STEPHEN HAWKING, THE physicist who has helped us understand many of the mysteries of the universe, turns 70 today.
It is another milestone in the life of a man who will be remembered for generations to come as one of the important thinkers of our time.
Diagnosed with motor neurone disease related to amyotrophic lateral sclerosis, also know as ALS or Lou Gehrig’s disease, when he was just 21 years old, he was not expected to live very long.
But live he did, and with gusto, going on to discover (in 1974) that black holes emit thermal radiation due to quantum effects, which was a huge scientific discovery, and then writing the best-selling book A Brief History of Time in 1988.
Today, though mostly paralysed and unable to speak, he uses a computerised voice simulator to communicate, and writes and lectures consistently.
In 2007, he took a zero-gravity flight, becoming the first quadriplegic to do so – and said that he took part because he wanted to encourage public interest in space.
Hawking has never let his physical limitations prevent him for pursuing his passions, and in an interview with the New York Times spoke about how his diagnosis has taught him not to pity himself.
His advice to other disabled people was to “concentrate on things your disability doesn’t prevent you doing well, and don’t regret the things it interferes with. Don’t be disabled in spirit, as well as physically”.
Currently the Director of Research at the Centre for Theoretical Cosmology at the University of Cambridge, he continues to inspire and educate people around the world through his work.
To celebrate his birthday, we bring you seven of his best quotes:
- On thinking: “Quiet people have the loudest minds.”
- On curiosity: “It surprises me how disinterested we are today about things like physics, space, the universe and philosophy of our existence, our purpose, our final destination. It’s a crazy world out there. Be curious.”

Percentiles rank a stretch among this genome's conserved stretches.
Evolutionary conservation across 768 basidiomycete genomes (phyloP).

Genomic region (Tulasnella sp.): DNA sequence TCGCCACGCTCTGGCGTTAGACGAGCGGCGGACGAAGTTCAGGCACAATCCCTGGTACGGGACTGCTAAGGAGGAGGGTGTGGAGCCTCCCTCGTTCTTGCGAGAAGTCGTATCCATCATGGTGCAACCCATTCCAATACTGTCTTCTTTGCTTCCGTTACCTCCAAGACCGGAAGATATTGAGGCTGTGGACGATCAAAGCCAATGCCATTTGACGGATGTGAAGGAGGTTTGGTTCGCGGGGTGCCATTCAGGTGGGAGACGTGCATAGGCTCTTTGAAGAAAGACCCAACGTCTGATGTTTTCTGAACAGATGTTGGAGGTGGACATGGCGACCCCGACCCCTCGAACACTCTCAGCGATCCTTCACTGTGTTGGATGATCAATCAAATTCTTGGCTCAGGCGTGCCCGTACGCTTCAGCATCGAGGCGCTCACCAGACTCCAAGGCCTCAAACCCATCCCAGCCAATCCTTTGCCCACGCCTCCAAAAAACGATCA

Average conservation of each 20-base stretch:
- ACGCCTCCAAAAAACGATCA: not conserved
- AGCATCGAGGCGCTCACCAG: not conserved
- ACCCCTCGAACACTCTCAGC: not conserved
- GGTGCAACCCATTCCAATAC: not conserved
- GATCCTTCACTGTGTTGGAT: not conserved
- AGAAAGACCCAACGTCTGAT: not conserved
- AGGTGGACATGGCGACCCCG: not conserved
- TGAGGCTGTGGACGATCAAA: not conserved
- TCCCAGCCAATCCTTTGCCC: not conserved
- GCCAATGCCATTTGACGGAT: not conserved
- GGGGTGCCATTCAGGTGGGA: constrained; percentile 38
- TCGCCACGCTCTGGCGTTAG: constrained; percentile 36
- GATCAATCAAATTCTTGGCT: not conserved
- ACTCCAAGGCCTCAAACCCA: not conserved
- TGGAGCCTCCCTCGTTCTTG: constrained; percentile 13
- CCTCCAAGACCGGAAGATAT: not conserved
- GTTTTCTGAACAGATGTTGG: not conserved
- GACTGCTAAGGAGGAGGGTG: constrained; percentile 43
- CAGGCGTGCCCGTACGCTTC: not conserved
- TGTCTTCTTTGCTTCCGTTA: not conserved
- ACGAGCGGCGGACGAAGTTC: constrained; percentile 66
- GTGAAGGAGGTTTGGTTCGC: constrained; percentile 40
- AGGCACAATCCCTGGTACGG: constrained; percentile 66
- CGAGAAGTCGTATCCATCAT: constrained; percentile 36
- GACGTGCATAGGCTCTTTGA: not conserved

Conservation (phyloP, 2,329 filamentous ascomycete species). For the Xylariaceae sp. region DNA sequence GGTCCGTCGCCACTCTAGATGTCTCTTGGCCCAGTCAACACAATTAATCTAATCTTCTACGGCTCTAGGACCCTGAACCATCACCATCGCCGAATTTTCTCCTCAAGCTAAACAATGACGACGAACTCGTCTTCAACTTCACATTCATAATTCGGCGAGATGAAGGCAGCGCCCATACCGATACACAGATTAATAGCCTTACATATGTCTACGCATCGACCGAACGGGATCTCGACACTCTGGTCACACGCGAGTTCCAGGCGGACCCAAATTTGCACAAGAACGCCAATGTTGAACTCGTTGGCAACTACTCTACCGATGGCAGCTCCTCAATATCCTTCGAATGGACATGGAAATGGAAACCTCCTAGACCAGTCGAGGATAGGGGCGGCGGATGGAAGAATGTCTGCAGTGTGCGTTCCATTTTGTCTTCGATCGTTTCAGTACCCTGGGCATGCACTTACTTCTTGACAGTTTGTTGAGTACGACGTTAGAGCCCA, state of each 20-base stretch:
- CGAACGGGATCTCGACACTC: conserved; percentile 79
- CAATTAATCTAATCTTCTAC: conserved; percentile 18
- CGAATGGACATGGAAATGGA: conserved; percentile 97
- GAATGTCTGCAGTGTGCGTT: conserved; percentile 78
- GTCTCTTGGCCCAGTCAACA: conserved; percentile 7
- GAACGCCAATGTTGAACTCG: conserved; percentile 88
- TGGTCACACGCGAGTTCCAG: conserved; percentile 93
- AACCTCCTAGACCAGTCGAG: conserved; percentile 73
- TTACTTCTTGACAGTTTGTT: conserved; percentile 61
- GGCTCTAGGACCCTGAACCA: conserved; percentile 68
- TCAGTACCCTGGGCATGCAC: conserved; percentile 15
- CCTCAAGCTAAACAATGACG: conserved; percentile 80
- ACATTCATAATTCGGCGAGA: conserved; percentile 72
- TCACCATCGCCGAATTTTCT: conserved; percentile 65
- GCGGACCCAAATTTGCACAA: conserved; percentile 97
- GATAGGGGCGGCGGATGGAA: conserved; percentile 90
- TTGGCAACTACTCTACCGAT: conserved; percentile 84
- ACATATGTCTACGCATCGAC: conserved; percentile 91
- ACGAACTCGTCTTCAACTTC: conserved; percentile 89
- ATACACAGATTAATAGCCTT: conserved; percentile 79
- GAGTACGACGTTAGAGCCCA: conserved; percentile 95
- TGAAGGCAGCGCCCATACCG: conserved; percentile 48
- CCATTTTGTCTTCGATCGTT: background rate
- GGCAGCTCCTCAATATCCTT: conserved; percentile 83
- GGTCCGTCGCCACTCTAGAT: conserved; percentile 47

- On his life: “I have always tried to overcome the limitations of my condition and lead as full a life as possible. I have traveled the world, from the Antarctic to zero gravity… Perhaps one day I will go into space.”
- On death: “I regard the brain as a computer which will stop working when its components fail. There is no heaven or afterlife for broken down computers; that is a fairy story for people afraid of the dark.”
- On fear of death: “I have lived with the prospect of an early death for the last 49 years. I’m not afraid of death, but I’m in no hurry to die. I have so much I want to do first.”
- On the biggest mystery he would like solved: “I want to know why the universe exists, why there is something greater than nothing”.
- On women: “They are a complete mystery.” (Which prompted this witty riposte by Guardian writer Jean Hannah Edelstein.)
Watch Stephen Hawking’s talk on the big questions about the unverse for TED:
Video via TEDtalksDirector